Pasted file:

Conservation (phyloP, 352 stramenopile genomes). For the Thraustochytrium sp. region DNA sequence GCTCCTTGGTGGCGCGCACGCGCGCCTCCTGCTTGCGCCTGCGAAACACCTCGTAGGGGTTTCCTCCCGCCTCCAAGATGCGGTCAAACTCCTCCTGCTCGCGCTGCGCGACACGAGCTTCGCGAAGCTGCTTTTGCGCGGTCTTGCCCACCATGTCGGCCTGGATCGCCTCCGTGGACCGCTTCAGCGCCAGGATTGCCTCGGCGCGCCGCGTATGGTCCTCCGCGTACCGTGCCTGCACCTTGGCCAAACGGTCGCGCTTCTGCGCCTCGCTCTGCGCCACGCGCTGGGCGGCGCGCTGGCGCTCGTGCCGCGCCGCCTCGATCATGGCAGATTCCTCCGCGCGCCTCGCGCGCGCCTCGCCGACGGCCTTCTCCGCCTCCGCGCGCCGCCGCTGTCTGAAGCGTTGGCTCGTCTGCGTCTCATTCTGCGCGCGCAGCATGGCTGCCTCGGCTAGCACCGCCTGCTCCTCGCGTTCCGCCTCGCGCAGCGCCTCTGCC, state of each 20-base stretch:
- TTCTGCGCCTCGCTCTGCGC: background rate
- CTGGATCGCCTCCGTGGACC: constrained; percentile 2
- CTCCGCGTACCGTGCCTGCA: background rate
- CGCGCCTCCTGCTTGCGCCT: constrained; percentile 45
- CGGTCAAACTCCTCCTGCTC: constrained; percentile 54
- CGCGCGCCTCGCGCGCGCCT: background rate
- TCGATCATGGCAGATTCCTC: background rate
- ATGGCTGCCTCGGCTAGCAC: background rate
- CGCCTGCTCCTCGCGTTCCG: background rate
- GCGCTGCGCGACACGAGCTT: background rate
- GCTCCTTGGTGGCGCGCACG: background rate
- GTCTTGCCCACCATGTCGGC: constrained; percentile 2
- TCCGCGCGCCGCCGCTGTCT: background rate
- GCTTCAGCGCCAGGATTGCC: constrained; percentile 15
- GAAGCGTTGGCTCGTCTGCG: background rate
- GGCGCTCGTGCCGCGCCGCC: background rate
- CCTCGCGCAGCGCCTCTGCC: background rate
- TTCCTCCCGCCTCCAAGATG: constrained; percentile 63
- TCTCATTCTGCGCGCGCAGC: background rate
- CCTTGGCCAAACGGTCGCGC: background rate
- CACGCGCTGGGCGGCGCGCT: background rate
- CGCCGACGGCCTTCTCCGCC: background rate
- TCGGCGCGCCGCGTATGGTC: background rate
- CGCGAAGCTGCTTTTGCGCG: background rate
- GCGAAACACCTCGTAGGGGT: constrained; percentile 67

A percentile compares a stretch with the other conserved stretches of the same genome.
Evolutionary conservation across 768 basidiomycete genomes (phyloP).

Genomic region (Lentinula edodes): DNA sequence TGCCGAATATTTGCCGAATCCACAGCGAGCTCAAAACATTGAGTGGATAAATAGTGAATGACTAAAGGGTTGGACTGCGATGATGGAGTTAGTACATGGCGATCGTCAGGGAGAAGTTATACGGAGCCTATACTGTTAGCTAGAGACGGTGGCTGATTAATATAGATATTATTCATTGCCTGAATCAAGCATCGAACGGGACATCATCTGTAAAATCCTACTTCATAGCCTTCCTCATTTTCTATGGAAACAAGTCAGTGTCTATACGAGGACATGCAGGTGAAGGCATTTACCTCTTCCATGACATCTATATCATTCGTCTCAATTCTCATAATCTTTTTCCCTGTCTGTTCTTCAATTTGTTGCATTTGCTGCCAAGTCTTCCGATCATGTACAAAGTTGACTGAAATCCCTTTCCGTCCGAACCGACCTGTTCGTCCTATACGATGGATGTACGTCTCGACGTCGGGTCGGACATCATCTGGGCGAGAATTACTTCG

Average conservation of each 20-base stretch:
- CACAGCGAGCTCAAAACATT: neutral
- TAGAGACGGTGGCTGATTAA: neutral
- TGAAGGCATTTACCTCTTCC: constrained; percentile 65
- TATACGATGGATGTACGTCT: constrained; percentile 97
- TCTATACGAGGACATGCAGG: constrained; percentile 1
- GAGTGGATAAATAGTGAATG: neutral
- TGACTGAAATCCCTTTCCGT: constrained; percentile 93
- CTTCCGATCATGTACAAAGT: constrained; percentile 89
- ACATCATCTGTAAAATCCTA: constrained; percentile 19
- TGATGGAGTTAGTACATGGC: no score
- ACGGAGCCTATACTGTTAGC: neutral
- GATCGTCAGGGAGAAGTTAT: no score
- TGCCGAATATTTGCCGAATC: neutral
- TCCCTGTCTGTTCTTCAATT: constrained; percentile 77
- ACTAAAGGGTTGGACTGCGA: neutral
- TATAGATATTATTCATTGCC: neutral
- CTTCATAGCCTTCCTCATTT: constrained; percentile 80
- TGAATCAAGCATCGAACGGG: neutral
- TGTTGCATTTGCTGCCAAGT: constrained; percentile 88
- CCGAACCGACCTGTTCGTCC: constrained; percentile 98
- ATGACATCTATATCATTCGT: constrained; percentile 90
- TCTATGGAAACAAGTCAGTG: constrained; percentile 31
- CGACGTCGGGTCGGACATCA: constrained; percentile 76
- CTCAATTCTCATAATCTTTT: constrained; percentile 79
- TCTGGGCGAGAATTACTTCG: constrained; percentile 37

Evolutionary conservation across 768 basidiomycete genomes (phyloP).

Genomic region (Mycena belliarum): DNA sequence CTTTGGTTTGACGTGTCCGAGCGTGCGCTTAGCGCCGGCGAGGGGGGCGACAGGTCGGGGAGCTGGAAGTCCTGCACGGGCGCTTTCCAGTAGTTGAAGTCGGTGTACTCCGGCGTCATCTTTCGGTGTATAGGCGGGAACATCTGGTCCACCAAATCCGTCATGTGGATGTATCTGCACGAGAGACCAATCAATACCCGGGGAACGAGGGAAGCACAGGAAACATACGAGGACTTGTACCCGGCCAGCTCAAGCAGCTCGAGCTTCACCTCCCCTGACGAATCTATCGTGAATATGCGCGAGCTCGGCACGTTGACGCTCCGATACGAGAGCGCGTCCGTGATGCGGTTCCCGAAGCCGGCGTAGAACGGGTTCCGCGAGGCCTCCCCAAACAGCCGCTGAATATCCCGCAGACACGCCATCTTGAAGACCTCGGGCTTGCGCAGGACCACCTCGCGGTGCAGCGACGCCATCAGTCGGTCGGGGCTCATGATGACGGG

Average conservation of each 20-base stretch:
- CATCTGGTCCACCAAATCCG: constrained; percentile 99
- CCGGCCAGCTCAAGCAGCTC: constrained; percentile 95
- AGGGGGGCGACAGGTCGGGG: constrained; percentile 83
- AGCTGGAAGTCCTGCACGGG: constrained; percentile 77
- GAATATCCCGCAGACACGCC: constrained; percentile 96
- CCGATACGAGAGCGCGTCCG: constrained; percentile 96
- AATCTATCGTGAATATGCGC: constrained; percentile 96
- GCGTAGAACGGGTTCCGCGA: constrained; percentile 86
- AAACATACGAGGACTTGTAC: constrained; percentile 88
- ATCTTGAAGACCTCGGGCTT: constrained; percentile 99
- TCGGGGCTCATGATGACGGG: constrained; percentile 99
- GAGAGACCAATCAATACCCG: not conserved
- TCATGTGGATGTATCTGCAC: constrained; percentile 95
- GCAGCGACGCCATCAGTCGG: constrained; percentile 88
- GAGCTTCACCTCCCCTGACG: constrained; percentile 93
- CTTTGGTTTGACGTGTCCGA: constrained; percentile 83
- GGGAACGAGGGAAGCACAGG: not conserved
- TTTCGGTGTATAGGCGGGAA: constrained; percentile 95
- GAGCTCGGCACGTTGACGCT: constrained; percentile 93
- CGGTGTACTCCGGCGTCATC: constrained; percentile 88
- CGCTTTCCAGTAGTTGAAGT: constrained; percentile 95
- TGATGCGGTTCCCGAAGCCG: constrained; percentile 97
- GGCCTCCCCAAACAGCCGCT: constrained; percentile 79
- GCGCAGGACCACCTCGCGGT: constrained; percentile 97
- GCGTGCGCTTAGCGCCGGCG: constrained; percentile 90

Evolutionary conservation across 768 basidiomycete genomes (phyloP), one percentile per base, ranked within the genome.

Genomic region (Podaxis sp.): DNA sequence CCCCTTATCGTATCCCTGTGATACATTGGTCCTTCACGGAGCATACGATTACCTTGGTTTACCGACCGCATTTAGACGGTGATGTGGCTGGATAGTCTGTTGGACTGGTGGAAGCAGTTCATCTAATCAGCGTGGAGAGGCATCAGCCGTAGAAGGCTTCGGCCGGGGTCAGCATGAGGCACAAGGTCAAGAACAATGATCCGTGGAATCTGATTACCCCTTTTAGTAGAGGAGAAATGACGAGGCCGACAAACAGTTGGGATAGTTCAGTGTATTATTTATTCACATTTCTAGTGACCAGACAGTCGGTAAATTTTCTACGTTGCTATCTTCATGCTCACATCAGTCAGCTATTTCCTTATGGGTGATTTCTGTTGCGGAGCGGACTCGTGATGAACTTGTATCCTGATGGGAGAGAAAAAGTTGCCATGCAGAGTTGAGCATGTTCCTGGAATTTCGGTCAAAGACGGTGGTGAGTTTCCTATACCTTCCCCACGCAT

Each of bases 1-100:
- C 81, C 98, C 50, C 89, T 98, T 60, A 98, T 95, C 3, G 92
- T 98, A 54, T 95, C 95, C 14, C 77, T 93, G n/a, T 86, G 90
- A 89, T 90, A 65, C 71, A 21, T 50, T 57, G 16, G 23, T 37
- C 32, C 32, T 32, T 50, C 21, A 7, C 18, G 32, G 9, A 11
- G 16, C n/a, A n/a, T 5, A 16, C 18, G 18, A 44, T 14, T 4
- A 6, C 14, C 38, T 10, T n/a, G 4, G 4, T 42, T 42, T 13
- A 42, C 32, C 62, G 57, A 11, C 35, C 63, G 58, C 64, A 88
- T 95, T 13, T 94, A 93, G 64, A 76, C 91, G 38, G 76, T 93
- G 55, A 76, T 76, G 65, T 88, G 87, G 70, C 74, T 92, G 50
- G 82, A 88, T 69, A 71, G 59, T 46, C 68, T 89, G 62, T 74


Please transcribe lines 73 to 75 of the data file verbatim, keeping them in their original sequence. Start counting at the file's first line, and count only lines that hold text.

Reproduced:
- GAGCTTCACCTCCCCTGACG: constrained; percentile 93
- CTTTGGTTTGACGTGTCCGA: constrained; percentile 83
- GGGAACGAGGGAAGCACAGG: not conserved